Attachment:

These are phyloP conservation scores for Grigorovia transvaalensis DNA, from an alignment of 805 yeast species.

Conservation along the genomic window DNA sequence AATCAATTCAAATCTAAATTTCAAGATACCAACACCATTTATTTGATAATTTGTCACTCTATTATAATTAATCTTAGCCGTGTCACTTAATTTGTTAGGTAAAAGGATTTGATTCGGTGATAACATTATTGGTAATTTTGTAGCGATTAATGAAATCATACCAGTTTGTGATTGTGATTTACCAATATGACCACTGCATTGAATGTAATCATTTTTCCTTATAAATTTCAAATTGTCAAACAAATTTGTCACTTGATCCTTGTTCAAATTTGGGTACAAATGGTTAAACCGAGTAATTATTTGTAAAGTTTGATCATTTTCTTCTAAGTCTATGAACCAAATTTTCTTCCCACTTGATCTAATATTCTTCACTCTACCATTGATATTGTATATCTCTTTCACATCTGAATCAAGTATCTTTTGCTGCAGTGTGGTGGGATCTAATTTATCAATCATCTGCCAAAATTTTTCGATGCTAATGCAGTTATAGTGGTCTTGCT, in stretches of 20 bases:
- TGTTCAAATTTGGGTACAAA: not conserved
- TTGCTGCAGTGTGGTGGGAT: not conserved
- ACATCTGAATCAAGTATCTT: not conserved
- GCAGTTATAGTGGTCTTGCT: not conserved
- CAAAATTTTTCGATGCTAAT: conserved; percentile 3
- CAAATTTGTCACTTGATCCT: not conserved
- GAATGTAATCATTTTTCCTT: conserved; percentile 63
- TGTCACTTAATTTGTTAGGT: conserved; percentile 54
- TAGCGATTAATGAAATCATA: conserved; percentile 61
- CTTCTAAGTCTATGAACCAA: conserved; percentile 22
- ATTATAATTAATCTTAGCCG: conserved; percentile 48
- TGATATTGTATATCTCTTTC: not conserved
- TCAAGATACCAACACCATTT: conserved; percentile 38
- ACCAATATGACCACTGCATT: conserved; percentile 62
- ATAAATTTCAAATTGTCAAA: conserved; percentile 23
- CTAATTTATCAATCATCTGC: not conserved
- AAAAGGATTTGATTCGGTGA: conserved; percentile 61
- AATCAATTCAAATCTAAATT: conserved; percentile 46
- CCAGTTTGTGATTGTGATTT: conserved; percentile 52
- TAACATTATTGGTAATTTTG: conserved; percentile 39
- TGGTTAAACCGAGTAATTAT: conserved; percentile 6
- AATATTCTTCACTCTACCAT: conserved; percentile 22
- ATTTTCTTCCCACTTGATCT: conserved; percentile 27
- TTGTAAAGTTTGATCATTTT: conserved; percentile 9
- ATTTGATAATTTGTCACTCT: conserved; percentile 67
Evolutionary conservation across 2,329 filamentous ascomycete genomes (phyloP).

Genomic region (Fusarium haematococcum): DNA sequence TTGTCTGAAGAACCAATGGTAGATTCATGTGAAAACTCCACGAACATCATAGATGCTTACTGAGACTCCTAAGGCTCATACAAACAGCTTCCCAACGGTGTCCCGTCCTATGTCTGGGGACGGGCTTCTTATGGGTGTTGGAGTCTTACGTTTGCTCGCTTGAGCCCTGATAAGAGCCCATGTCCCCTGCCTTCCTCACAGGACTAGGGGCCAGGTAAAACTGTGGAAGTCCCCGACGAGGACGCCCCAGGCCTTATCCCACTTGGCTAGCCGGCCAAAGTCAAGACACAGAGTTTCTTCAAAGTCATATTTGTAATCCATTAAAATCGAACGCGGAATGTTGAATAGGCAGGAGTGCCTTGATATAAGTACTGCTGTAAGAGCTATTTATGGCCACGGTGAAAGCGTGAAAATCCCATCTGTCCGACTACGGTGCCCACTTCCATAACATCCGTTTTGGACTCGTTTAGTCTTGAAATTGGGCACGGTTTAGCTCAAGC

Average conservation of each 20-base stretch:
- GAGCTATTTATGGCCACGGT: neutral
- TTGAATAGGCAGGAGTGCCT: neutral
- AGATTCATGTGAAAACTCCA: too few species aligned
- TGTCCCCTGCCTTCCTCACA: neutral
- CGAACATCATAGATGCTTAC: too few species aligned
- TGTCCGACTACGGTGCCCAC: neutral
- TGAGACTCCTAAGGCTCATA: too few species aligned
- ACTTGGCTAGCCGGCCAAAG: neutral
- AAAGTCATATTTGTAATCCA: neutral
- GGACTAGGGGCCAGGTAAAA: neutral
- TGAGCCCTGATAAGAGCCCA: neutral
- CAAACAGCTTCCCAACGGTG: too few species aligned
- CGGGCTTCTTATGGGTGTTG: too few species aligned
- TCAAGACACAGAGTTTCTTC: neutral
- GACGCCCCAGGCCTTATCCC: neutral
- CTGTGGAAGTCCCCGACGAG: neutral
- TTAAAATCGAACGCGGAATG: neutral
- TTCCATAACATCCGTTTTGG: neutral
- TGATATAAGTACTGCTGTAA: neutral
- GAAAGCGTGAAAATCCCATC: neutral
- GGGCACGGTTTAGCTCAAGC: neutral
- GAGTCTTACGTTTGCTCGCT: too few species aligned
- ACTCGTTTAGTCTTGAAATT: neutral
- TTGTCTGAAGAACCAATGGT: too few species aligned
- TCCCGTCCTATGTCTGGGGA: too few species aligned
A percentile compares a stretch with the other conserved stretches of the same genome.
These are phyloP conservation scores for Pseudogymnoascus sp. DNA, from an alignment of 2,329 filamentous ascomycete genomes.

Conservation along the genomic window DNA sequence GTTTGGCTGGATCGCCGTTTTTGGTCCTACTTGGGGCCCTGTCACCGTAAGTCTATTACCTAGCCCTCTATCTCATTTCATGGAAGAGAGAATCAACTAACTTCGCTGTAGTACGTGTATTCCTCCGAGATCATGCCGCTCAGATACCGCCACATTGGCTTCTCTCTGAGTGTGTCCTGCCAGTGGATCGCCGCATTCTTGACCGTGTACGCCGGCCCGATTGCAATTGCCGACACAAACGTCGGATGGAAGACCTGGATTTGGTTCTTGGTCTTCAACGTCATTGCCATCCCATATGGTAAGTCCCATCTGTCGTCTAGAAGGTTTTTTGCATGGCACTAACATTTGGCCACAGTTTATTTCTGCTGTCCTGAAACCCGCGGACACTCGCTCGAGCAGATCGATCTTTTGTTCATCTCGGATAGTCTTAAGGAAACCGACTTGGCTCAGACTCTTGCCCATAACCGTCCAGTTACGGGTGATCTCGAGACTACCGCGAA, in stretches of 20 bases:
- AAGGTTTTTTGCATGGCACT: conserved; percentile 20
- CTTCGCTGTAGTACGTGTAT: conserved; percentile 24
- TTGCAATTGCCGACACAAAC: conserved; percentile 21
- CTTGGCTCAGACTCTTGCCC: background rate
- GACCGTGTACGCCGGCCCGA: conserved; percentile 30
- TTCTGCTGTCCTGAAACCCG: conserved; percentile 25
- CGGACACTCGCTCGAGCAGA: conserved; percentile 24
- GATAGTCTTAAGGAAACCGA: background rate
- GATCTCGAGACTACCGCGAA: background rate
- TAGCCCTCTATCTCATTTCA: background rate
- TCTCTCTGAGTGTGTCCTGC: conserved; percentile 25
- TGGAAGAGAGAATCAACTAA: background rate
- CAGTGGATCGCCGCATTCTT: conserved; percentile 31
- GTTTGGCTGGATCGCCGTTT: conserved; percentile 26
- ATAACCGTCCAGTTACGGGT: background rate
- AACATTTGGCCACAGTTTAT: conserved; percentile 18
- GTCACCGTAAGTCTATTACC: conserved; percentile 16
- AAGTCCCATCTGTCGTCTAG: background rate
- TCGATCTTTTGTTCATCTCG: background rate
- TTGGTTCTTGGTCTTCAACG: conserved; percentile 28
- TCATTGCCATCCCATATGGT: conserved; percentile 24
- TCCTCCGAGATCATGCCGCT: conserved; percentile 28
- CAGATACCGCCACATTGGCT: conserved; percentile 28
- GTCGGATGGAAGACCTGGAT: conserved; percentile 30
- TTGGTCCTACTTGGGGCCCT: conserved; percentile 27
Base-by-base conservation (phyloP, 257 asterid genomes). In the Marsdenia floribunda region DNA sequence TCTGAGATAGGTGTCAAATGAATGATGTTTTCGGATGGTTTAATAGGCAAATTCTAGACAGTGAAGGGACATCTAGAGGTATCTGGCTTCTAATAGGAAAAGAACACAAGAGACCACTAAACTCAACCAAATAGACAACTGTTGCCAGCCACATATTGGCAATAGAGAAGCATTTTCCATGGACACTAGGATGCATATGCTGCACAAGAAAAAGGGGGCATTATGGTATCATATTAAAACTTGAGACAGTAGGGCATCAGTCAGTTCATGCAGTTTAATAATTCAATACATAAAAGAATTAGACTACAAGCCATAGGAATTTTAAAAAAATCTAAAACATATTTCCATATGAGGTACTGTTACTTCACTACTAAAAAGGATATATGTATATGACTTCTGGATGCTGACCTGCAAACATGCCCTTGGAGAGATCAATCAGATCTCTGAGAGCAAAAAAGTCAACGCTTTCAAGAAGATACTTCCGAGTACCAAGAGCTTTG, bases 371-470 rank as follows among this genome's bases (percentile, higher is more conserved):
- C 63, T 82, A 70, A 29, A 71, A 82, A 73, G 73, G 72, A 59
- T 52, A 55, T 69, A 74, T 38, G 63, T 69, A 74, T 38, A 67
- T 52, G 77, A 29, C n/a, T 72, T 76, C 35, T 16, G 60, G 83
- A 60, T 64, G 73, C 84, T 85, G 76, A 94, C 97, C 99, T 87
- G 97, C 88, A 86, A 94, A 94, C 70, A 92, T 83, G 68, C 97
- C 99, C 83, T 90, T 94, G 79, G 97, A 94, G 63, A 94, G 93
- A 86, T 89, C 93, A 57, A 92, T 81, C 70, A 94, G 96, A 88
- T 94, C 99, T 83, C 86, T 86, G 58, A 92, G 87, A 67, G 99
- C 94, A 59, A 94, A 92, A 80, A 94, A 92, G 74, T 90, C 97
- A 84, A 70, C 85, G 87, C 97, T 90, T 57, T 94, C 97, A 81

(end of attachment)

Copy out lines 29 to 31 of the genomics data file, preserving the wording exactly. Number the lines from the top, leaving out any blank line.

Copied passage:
Genomic region (Fusarium haematococcum): DNA sequence TTGTCTGAAGAACCAATGGTAGATTCATGTGAAAACTCCACGAACATCATAGATGCTTACTGAGACTCCTAAGGCTCATACAAACAGCTTCCCAACGGTGTCCCGTCCTATGTCTGGGGACGGGCTTCTTATGGGTGTTGGAGTCTTACGTTTGCTCGCTTGAGCCCTGATAAGAGCCCATGTCCCCTGCCTTCCTCACAGGACTAGGGGCCAGGTAAAACTGTGGAAGTCCCCGACGAGGACGCCCCAGGCCTTATCCCACTTGGCTAGCCGGCCAAAGTCAAGACACAGAGTTTCTTCAAAGTCATATTTGTAATCCATTAAAATCGAACGCGGAATGTTGAATAGGCAGGAGTGCCTTGATATAAGTACTGCTGTAAGAGCTATTTATGGCCACGGTGAAAGCGTGAAAATCCCATCTGTCCGACTACGGTGCCCACTTCCATAACATCCGTTTTGGACTCGTTTAGTCTTGAAATTGGGCACGGTTTAGCTCAAGC

Average conservation of each 20-base stretch:
- GAGCTATTTATGGCCACGGT: neutral